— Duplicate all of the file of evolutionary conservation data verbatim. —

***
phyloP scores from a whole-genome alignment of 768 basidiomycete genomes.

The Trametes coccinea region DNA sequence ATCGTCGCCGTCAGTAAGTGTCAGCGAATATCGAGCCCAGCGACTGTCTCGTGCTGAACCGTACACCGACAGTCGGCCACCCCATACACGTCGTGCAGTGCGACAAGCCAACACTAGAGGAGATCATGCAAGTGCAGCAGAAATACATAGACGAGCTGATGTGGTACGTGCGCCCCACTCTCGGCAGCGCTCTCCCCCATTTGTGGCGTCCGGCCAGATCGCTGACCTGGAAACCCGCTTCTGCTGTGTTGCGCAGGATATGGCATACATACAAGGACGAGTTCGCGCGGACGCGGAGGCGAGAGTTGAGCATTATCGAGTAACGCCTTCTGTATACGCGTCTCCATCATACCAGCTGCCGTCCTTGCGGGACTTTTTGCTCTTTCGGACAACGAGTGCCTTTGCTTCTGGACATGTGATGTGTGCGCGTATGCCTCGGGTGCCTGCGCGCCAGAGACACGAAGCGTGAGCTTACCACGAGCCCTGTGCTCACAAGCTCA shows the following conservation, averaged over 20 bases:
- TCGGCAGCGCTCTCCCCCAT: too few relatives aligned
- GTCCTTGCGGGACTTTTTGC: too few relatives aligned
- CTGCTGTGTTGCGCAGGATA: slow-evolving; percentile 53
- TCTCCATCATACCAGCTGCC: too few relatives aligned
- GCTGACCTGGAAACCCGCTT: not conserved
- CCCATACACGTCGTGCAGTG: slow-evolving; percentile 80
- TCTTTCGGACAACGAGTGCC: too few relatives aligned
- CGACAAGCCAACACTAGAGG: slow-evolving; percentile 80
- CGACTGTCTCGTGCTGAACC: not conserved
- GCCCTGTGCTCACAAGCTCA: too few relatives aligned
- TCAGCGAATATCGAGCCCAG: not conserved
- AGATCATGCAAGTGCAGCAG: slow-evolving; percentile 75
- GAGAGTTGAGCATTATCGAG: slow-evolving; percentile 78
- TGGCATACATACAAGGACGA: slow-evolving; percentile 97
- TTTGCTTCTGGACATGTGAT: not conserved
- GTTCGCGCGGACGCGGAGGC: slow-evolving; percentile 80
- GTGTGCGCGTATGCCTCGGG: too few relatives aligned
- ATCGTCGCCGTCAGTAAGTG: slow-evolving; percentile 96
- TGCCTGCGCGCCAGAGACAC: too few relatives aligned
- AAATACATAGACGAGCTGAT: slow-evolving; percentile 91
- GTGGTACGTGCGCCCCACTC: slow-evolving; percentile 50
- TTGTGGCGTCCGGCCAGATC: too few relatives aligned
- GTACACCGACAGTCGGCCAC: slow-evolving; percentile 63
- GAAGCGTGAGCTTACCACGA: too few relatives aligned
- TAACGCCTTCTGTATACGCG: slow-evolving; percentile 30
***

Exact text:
phyloP scores from a whole-genome alignment of 768 basidiomycete genomes.

The Trametes coccinea region DNA sequence ATCGTCGCCGTCAGTAAGTGTCAGCGAATATCGAGCCCAGCGACTGTCTCGTGCTGAACCGTACACCGACAGTCGGCCACCCCATACACGTCGTGCAGTGCGACAAGCCAACACTAGAGGAGATCATGCAAGTGCAGCAGAAATACATAGACGAGCTGATGTGGTACGTGCGCCCCACTCTCGGCAGCGCTCTCCCCCATTTGTGGCGTCCGGCCAGATCGCTGACCTGGAAACCCGCTTCTGCTGTGTTGCGCAGGATATGGCATACATACAAGGACGAGTTCGCGCGGACGCGGAGGCGAGAGTTGAGCATTATCGAGTAACGCCTTCTGTATACGCGTCTCCATCATACCAGCTGCCGTCCTTGCGGGACTTTTTGCTCTTTCGGACAACGAGTGCCTTTGCTTCTGGACATGTGATGTGTGCGCGTATGCCTCGGGTGCCTGCGCGCCAGAGACACGAAGCGTGAGCTTACCACGAGCCCTGTGCTCACAAGCTCA shows the following conservation, averaged over 20 bases:
- TCGGCAGCGCTCTCCCCCAT: too few relatives aligned
- GTCCTTGCGGGACTTTTTGC: too few relatives aligned
- CTGCTGTGTTGCGCAGGATA: slow-evolving; percentile 53
- TCTCCATCATACCAGCTGCC: too few relatives aligned
- GCTGACCTGGAAACCCGCTT: not conserved
- CCCATACACGTCGTGCAGTG: slow-evolving; percentile 80
- TCTTTCGGACAACGAGTGCC: too few relatives aligned
- CGACAAGCCAACACTAGAGG: slow-evolving; percentile 80
- CGACTGTCTCGTGCTGAACC: not conserved
- GCCCTGTGCTCACAAGCTCA: too few relatives aligned
- TCAGCGAATATCGAGCCCAG: not conserved
- AGATCATGCAAGTGCAGCAG: slow-evolving; percentile 75
- GAGAGTTGAGCATTATCGAG: slow-evolving; percentile 78
- TGGCATACATACAAGGACGA: slow-evolving; percentile 97
- TTTGCTTCTGGACATGTGAT: not conserved
- GTTCGCGCGGACGCGGAGGC: slow-evolving; percentile 80
- GTGTGCGCGTATGCCTCGGG: too few relatives aligned
- ATCGTCGCCGTCAGTAAGTG: slow-evolving; percentile 96
- TGCCTGCGCGCCAGAGACAC: too few relatives aligned
- AAATACATAGACGAGCTGAT: slow-evolving; percentile 91
- GTGGTACGTGCGCCCCACTC: slow-evolving; percentile 50
- TTGTGGCGTCCGGCCAGATC: too few relatives aligned
- GTACACCGACAGTCGGCCAC: slow-evolving; percentile 63
- GAAGCGTGAGCTTACCACGA: too few relatives aligned
- TAACGCCTTCTGTATACGCG: slow-evolving; percentile 30